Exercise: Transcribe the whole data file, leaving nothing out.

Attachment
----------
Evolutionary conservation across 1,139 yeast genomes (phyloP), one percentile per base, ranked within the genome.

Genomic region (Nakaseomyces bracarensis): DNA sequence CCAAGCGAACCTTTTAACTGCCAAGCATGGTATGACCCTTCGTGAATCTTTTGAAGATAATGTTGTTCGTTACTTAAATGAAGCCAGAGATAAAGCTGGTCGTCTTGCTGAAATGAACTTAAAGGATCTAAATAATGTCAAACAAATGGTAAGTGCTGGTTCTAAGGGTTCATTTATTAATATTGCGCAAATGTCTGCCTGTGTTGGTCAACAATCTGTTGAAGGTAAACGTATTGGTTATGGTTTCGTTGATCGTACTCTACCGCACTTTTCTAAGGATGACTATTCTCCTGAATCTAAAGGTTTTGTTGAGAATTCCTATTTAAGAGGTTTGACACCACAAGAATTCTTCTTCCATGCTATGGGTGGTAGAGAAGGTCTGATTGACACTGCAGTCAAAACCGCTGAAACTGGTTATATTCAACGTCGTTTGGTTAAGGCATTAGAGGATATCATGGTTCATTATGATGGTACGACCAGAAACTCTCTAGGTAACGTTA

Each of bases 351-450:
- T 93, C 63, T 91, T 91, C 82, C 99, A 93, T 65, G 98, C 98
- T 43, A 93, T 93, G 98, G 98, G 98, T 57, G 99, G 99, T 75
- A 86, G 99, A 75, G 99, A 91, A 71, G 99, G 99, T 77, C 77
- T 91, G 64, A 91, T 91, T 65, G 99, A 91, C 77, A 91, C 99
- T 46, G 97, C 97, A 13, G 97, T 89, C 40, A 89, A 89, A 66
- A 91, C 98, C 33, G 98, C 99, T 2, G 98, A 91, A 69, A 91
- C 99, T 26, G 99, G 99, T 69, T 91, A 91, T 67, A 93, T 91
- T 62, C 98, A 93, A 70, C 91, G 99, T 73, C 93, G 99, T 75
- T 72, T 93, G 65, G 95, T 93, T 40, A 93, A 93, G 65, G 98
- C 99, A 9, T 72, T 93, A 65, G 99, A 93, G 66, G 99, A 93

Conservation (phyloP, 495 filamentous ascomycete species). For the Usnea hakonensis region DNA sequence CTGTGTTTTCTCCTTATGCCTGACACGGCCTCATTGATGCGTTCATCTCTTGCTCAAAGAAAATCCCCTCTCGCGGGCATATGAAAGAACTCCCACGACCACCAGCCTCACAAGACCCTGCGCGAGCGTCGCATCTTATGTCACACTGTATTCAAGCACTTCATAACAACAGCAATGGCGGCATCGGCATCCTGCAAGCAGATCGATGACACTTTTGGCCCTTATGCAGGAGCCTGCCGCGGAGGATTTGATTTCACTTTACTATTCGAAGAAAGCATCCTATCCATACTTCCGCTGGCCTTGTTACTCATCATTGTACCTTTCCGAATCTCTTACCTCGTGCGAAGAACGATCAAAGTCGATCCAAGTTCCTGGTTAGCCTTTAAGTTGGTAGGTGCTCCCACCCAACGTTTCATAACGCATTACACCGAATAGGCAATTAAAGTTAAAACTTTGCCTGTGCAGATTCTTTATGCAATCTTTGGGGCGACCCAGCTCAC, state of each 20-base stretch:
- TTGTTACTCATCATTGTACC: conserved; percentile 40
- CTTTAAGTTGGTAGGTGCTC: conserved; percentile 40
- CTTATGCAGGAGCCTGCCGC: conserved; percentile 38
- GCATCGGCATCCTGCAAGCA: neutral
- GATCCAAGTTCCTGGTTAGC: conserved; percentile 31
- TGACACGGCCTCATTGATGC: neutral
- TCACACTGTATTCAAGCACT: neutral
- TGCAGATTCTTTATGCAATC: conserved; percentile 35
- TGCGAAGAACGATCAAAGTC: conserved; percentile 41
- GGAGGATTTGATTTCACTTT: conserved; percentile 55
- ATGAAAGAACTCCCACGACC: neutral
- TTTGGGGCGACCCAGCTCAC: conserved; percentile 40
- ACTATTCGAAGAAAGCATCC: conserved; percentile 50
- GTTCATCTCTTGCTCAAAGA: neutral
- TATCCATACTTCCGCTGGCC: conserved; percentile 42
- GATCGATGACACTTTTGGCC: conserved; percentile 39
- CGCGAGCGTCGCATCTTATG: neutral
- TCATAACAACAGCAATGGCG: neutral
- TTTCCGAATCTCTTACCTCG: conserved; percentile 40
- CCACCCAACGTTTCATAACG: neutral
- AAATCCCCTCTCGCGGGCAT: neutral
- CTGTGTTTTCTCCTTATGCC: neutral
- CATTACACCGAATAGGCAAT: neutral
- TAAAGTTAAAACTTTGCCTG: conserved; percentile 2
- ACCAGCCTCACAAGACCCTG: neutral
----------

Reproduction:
Evolutionary conservation across 1,139 yeast genomes (phyloP), one percentile per base, ranked within the genome.

Genomic region (Nakaseomyces bracarensis): DNA sequence CCAAGCGAACCTTTTAACTGCCAAGCATGGTATGACCCTTCGTGAATCTTTTGAAGATAATGTTGTTCGTTACTTAAATGAAGCCAGAGATAAAGCTGGTCGTCTTGCTGAAATGAACTTAAAGGATCTAAATAATGTCAAACAAATGGTAAGTGCTGGTTCTAAGGGTTCATTTATTAATATTGCGCAAATGTCTGCCTGTGTTGGTCAACAATCTGTTGAAGGTAAACGTATTGGTTATGGTTTCGTTGATCGTACTCTACCGCACTTTTCTAAGGATGACTATTCTCCTGAATCTAAAGGTTTTGTTGAGAATTCCTATTTAAGAGGTTTGACACCACAAGAATTCTTCTTCCATGCTATGGGTGGTAGAGAAGGTCTGATTGACACTGCAGTCAAAACCGCTGAAACTGGTTATATTCAACGTCGTTTGGTTAAGGCATTAGAGGATATCATGGTTCATTATGATGGTACGACCAGAAACTCTCTAGGTAACGTTA

Each of bases 351-450:
- T 93, C 63, T 91, T 91, C 82, C 99, A 93, T 65, G 98, C 98
- T 43, A 93, T 93, G 98, G 98, G 98, T 57, G 99, G 99, T 75
- A 86, G 99, A 75, G 99, A 91, A 71, G 99, G 99, T 77, C 77
- T 91, G 64, A 91, T 91, T 65, G 99, A 91, C 77, A 91, C 99
- T 46, G 97, C 97, A 13, G 97, T 89, C 40, A 89, A 89, A 66
- A 91, C 98, C 33, G 98, C 99, T 2, G 98, A 91, A 69, A 91
- C 99, T 26, G 99, G 99, T 69, T 91, A 91, T 67, A 93, T 91
- T 62, C 98, A 93, A 70, C 91, G 99, T 73, C 93, G 99, T 75
- T 72, T 93, G 65, G 95, T 93, T 40, A 93, A 93, G 65, G 98
- C 99, A 9, T 72, T 93, A 65, G 99, A 93, G 66, G 99, A 93

Conservation (phyloP, 495 filamentous ascomycete species). For the Usnea hakonensis region DNA sequence CTGTGTTTTCTCCTTATGCCTGACACGGCCTCATTGATGCGTTCATCTCTTGCTCAAAGAAAATCCCCTCTCGCGGGCATATGAAAGAACTCCCACGACCACCAGCCTCACAAGACCCTGCGCGAGCGTCGCATCTTATGTCACACTGTATTCAAGCACTTCATAACAACAGCAATGGCGGCATCGGCATCCTGCAAGCAGATCGATGACACTTTTGGCCCTTATGCAGGAGCCTGCCGCGGAGGATTTGATTTCACTTTACTATTCGAAGAAAGCATCCTATCCATACTTCCGCTGGCCTTGTTACTCATCATTGTACCTTTCCGAATCTCTTACCTCGTGCGAAGAACGATCAAAGTCGATCCAAGTTCCTGGTTAGCCTTTAAGTTGGTAGGTGCTCCCACCCAACGTTTCATAACGCATTACACCGAATAGGCAATTAAAGTTAAAACTTTGCCTGTGCAGATTCTTTATGCAATCTTTGGGGCGACCCAGCTCAC, state of each 20-base stretch:
- TTGTTACTCATCATTGTACC: conserved; percentile 40
- CTTTAAGTTGGTAGGTGCTC: conserved; percentile 40
- CTTATGCAGGAGCCTGCCGC: conserved; percentile 38
- GCATCGGCATCCTGCAAGCA: neutral
- GATCCAAGTTCCTGGTTAGC: conserved; percentile 31
- TGACACGGCCTCATTGATGC: neutral
- TCACACTGTATTCAAGCACT: neutral
- TGCAGATTCTTTATGCAATC: conserved; percentile 35
- TGCGAAGAACGATCAAAGTC: conserved; percentile 41
- GGAGGATTTGATTTCACTTT: conserved; percentile 55
- ATGAAAGAACTCCCACGACC: neutral
- TTTGGGGCGACCCAGCTCAC: conserved; percentile 40
- ACTATTCGAAGAAAGCATCC: conserved; percentile 50
- GTTCATCTCTTGCTCAAAGA: neutral
- TATCCATACTTCCGCTGGCC: conserved; percentile 42
- GATCGATGACACTTTTGGCC: conserved; percentile 39
- CGCGAGCGTCGCATCTTATG: neutral
- TCATAACAACAGCAATGGCG: neutral
- TTTCCGAATCTCTTACCTCG: conserved; percentile 40
- CCACCCAACGTTTCATAACG: neutral
- AAATCCCCTCTCGCGGGCAT: neutral
- CTGTGTTTTCTCCTTATGCC: neutral
- CATTACACCGAATAGGCAAT: neutral
- TAAAGTTAAAACTTTGCCTG: conserved; percentile 2
- ACCAGCCTCACAAGACCCTG: neutral